This summer, I have been accepted to do my Applied Field Experience with IntraHealth International. IntraHealth is a North Carolina-based non-profit organization that has served the public health needs of developing countries for more than 35 years. IntraHealth’s mission is to empower health workers to better serve communities in need around the world.1
Based in the Chapel Hill office, I was assigned to join the IntraHealth’s programs focused in the Democratic Republic of Congo (DRC) which is my native country. IntraHealth interventions engage local government and institutions to strengthen country ownership and promote sustainability of interventions. IntraHealth’s programs in the DRC focus on helping the Ministry of Health (MOH) better plan and manage its health workforce, improving the education and training of midwives and nurses, and strengthening the social service workforce to meet the needs of orphans and other vulnerable children.
The DRC is the largest country by land area in Africa and rich in natural resources. But decades of wars, conflicts, and instability have left its population of more than 70 million with limited access to even basic health services and a severe health workforce shortage.
I am working with the project “Accès Aux Soins de Santé Primaires” (ASSP), through which IntraHealth is providing technical assistance for strengthening human resource information management. IntraHealth is leading the process of reviewing staffing standards and assisting the MOH to use the World Health Organization’s Workload Indicators of Staffing Need (WISN) methodology to determine the staffing requirements for nurses and doctors.
Developed by the WHO, the WISN helps calculate the number and types of staff a health facility needs based on the time it takes to carry out an activity to the professionally acceptable standard, the available working time, i.e., the time that a health worker is actually available for work and the workload of the facility based on available service statistics.2 The WISN is a Human Resource Management tool that determines how many health workers of a particular type are required to cope with the workload of a given health facility and assesses the workload pressure of the health workers in that facility.3 The WISN method is only one in a set of tools, that improves how human resources are planned and managed.4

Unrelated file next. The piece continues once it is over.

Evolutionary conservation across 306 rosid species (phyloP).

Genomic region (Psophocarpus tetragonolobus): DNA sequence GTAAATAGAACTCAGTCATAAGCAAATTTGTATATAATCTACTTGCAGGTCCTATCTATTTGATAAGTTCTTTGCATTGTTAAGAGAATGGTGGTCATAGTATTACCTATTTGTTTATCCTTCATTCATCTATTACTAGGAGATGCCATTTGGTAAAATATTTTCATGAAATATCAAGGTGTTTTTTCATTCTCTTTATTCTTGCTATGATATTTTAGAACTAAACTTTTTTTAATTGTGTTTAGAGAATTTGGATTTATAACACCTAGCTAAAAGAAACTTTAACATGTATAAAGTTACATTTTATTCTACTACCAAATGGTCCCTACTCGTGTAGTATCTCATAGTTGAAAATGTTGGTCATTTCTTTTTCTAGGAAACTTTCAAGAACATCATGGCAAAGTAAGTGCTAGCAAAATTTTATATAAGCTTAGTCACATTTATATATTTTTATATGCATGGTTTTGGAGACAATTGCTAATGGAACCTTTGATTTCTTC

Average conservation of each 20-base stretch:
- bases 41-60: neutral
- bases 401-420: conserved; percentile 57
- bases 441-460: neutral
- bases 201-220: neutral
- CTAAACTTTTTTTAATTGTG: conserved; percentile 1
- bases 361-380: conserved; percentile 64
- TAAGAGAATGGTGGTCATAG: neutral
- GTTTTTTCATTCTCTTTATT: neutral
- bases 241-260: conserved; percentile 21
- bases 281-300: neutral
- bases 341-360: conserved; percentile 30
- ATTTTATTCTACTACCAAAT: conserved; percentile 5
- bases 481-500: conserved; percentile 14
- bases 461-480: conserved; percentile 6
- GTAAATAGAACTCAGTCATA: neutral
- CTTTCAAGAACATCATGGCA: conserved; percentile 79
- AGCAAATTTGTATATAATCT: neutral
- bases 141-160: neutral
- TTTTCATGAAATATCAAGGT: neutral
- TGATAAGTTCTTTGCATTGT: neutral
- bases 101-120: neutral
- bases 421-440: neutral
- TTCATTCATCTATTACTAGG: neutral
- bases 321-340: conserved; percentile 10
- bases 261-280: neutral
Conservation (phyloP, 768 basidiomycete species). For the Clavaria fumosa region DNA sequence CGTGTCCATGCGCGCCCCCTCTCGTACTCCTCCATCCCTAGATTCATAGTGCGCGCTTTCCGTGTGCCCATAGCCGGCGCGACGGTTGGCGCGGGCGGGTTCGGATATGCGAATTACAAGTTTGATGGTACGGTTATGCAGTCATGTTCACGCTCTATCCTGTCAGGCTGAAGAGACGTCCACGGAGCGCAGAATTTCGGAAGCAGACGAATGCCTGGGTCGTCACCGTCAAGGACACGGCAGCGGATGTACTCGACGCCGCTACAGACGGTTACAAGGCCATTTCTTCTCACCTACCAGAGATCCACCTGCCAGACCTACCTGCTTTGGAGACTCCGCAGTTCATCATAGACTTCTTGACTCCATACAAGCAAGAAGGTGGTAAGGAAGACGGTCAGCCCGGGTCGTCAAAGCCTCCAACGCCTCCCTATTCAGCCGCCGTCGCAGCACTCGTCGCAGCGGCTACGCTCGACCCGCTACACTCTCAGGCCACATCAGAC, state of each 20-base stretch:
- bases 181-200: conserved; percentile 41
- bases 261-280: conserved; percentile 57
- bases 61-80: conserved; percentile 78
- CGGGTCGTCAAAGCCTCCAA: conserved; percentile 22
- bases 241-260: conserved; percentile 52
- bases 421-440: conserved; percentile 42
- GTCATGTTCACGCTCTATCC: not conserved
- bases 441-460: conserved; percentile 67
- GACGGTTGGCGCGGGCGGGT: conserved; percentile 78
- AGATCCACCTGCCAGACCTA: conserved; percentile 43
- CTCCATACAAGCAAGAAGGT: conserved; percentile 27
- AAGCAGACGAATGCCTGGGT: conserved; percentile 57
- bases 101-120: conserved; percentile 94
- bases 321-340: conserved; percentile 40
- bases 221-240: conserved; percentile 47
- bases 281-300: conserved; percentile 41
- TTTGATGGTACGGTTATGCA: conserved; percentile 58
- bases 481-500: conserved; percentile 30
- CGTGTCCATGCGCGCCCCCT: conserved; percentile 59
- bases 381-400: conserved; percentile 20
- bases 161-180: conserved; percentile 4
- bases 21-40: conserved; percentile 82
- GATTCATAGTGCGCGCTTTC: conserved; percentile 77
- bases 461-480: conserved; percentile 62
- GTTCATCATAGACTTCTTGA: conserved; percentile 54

Also through ASSP, IntraHealth has begun deployment of the iHRIS Human Resources of Health information system at the national level and in five provinces (Kinshasa, Kasai Occidental, Equateur, Katanga and Sud-Kivu). IntraHealth’s iHRIS platform will provide the MOH with information to address health workforce shortages and solve other challenges across the health sector as the identification of ghost workers and the identification of health workers who should be retired. IntraHealth provides technical assistance in iHRIS development, data collection, and analysis, and in usage of HR data in iHRIS to support decision making, planning, and policy reform. To date, approximately 45,000 health workers records have been collected in iHRIS in two provinces.
I am involved in the monitoring of that iHRIS database and the entire process and I am contributing to develop papers on the WISN process, on the ASSP Strategy and on Ghost health workers in DRC.
This internship is also an opportunity for me to support Monitoring and Evaluation efforts and Program Management of the IntraHealth’s DRC office.
More information on IntraHealth can be found at www.intrahealth.org
I would be happy to share more about my internship experience and I am available at email@example.com
- WHO: Applying the WISN method in practice: case studies from Indonesia, Mozambique and Uganda .World Health Organization 2010. ISBN 978 92 4 150020 3 (NLM classification: W 76)